It is a travel experience of days gone by. The calming rock of a steady train, the fast-moving scenery whipping by the nearly floor to ceiling windows. My forehead stayed pressed against the window while trees, lakes, mountains sped past as we made our way through the Canadian countryside, taking me back to the time when trains were a force to be reckoned with, train travel was romantic, endearing, a chance to sit back and breathe on the way to your next destination – physically and mentally. With the ever-increasing hassle of flying, travel by train seems be slowly – and thankfully – coming back into style.
During the fourteen-hour, two-day trip from Vancouver, British Columbia, to Banff, Alberta, aboard the magnificent Rocky Mountaineer, I may have only taken my eyes off the window a handful of times. The ongoing picture show just outside the plain glass kept my gaze for most of the trip, even while I ate my meals, drank my wine, listened to a steady stream of tunes through my headphones. I searched the hills for bears, mountain goats, random humans traipsing along the countryside, just outside the train’s boundaries. I thought about the thousands of people who had traversed the same train tracks, through the Canadian Rockies, past Lake Arrok, along the curves and lines of the Fraser River.
The terrain changed every few hours, the pastel blue sky remaining the constant overhead. The train’s staff bustled about, fifteen or so college students to recent grads manning the GoldLeaf car, packed with well-to-do retirees from New Zealand to Germany making for a jovial experience. Along the way, staffers would take to the microphone, explaining notable spots along our route, from Hope, British Columbia, the chainsaw carving capital of Canada, to Yale, popular during the gold rush of 1858, where the population exploded to over 30,000 at its height, and the community gained the reputation of being the “wickedest settlement” in the region.
Warm scones, coffee, fruit, and beverages greeted us each morning, available to those in who were made to wait for the second seating of breakfast. On-board meals were prepared in the tight quarters of the train’s kitchen, with Executive Chef Jean Pierre Guerin overseeing the balancing act. With his history of kitchen preparation on a larger scale, namely Lufthansa Sky Chefs, the dishes offered aboard are reminiscent of first class airline travel – well executed if not a tad under seasoned – complemented by the impeccable service of the dining car staff.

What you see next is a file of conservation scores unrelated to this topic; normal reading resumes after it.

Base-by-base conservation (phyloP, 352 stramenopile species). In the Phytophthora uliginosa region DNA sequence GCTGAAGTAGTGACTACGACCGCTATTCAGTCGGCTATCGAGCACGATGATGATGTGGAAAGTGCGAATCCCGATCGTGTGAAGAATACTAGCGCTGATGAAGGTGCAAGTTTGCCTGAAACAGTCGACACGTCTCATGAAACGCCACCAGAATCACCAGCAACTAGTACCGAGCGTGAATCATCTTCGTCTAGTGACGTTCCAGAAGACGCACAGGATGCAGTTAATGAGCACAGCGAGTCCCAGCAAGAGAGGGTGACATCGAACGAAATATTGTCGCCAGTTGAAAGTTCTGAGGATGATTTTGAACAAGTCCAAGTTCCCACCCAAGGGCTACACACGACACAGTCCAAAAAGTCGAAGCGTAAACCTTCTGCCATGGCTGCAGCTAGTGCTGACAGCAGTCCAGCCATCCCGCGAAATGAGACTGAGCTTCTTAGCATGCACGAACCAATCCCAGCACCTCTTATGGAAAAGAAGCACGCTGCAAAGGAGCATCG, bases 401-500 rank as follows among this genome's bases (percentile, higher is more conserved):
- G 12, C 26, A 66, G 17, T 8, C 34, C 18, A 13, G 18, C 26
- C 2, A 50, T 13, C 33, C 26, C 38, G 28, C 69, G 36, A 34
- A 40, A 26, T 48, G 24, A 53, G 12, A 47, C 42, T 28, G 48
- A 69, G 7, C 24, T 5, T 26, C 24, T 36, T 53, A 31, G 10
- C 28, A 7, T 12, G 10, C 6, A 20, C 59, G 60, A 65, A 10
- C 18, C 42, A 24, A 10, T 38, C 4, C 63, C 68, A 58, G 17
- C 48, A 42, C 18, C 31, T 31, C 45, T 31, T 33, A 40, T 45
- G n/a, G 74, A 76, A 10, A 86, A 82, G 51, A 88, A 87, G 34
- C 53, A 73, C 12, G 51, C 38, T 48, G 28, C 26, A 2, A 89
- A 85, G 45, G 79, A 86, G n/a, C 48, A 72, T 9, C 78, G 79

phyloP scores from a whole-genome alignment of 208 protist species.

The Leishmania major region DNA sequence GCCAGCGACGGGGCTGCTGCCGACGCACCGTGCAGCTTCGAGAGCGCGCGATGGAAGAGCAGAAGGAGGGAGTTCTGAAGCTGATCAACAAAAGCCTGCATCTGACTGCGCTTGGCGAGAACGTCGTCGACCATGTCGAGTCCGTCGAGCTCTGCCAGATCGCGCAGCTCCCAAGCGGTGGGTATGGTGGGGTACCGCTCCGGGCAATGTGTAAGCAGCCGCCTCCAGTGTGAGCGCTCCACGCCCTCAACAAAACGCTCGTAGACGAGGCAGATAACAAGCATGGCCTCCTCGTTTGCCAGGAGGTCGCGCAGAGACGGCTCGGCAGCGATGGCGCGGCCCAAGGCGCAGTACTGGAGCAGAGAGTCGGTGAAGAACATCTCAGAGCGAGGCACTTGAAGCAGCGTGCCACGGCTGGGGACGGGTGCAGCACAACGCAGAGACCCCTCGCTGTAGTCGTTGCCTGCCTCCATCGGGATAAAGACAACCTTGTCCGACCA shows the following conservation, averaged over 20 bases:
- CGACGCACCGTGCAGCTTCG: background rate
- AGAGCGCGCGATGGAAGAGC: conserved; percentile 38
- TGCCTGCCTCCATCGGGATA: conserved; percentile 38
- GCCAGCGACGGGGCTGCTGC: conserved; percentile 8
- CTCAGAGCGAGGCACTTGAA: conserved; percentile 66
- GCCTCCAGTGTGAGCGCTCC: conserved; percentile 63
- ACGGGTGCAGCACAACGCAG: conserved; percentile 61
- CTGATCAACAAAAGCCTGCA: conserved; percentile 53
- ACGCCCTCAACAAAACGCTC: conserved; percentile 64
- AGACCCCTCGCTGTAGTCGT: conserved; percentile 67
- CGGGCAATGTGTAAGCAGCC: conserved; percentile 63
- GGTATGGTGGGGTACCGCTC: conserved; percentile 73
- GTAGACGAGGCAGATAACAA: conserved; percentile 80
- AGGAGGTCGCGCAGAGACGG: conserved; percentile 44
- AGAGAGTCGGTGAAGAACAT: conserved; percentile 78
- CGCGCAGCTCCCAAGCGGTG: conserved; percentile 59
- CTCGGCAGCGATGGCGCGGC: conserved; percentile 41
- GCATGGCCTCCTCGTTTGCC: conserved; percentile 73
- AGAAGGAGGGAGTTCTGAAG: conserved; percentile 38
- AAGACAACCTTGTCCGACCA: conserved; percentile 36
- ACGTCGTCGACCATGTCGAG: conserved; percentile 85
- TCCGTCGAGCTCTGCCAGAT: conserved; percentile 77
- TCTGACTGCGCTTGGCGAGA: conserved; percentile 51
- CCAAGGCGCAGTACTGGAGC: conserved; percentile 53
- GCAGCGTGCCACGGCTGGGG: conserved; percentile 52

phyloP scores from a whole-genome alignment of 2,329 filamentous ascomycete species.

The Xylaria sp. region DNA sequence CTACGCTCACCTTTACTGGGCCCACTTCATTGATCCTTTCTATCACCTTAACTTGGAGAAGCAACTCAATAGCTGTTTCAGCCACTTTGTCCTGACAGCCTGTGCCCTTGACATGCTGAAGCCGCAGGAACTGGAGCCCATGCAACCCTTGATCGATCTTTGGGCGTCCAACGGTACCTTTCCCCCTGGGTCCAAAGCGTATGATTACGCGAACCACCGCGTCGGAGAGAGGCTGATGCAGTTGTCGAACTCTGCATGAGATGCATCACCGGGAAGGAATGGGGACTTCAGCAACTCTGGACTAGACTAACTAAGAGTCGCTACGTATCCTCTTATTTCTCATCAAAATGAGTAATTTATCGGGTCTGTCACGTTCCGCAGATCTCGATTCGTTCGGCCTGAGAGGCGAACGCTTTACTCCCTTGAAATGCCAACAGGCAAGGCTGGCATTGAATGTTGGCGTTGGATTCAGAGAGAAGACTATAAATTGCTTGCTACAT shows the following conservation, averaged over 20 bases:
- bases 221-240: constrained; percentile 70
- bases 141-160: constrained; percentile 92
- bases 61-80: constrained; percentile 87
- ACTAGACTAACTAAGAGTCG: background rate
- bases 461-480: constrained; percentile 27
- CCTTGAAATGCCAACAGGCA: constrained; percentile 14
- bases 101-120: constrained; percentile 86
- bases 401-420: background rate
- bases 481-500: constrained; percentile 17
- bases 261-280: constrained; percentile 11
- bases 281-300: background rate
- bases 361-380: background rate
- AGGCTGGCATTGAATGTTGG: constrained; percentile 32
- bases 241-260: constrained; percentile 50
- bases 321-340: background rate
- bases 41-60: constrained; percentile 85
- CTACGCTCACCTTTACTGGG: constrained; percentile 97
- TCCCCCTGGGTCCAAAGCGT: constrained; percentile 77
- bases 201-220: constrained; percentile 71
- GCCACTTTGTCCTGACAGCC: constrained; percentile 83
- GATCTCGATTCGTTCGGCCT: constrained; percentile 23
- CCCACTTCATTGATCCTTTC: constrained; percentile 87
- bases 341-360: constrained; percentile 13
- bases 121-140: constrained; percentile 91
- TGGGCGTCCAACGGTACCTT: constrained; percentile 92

Even with the grandeur of the train, sleeping cars are notably absent on the tour. Guests instead are treated to comfortable sleeping quarters in each of the train stops. For the “First Passage to the West”, our trip began in Vancouver, with accommodations at the beautiful Fairmont Waterfront. The overnight visit to Kamloops, a sleepy little town along the way to Calgary, took place at Hotel 540, complete with adjacent casino. Our press group departed the train ride just a destination short, in Banff, before it continued on to Calgary – the typical Rocky Mountaineer route – where we resided at the delightful Rimrock Resort Hotel, a hotel offering views far and wide of the picturesque Banff National Park surroundings.
Notable meals and imbiberies along the way:
* Cocktails at the Fairmont Pacific Rim’s Lobby Lounge, Vancouver, British Columbia
Bartender Grant Sceney – the hotel’s lead mixer and VP of the British Columbia chapter of the Canadian Professional Bartenders Association – heeded my call for mescal with a bit of tamarind syrup and fresh lime, along with a rim of Tajin.
* Maenam, Vancouver, British Columbia
Every dish at Maenam was spectacular, from the mussels with chiles and lemongrass to the amazing presentation (and taste!) of the 8-spice tilapia. My favorite was, however, the halibut hot and sour soup. Quite possibly the best Thai dishes I’ve ever had anywhere.
* Sweets aboard the Rocky Mountaineer
While I wasn’t completely sold on the savory options aboard the train, the warm scones and coffee, along with the lunchtime desserts, helped to keep me satisfied along the tour.
* Terra Restaurant, Kamloops, British Columbia
I’m probably the first person to roll my eyes when someone arrives at our table and chatters about being farm-to-table, but I’m proud, nonetheless. I appreciate that the bar has been raised, that connection with your farmers and local producers is the standard benchmark almost across the board, whether you’re in California or Kamloops. Terra greeted us as weary train travelers, and though the quality of the whole meal was above and beyond what I expected for a tiny town, it was the fresh lettuce and asparagus tossed lightly with vinaigrette that won most of us over. The strawberry rhubarb mini pies were so flaky and light, and the collection of local British Columbia wines was impressive. Yet was something so simple as an opening plate of greens that succeeded that evening. Silly, I know, but sometimes it’s all about a great salad.
* Larkspur Lounge, Rimrock Resort Hotel, Banff, Alberta
I was more than happy to be in Canada during the NHL playoffs, particularly given the fact that my beloved Red Wings were still in the Stanley Cup running. On the evening we arrived into the mountain destination, I took a spot in one of the comfortable leather chairs at the Larkspur bar for dinner and was thrilled by both the perfect Manhattan and the lobster corn chowder. Oh, Canada. I’m so glad we’re friends.
**Many thanks to Tourism British Columbia; Tourism Kamloops; Banff Lake Louise Tourism, the Rocky Mountaineer; and the wonderful staffers at the Fairmont Waterfront, Fairmont Pacific Rim, Hotel 540, Fairmont Banff Springs, and Rimrock Resort for hosting me on this press tour! It was a marvelous way to see the Canadian countryside, and I look forward to returning!
*Photo credit: Jennifer Heigl / Daily Blender
Category: travel bites
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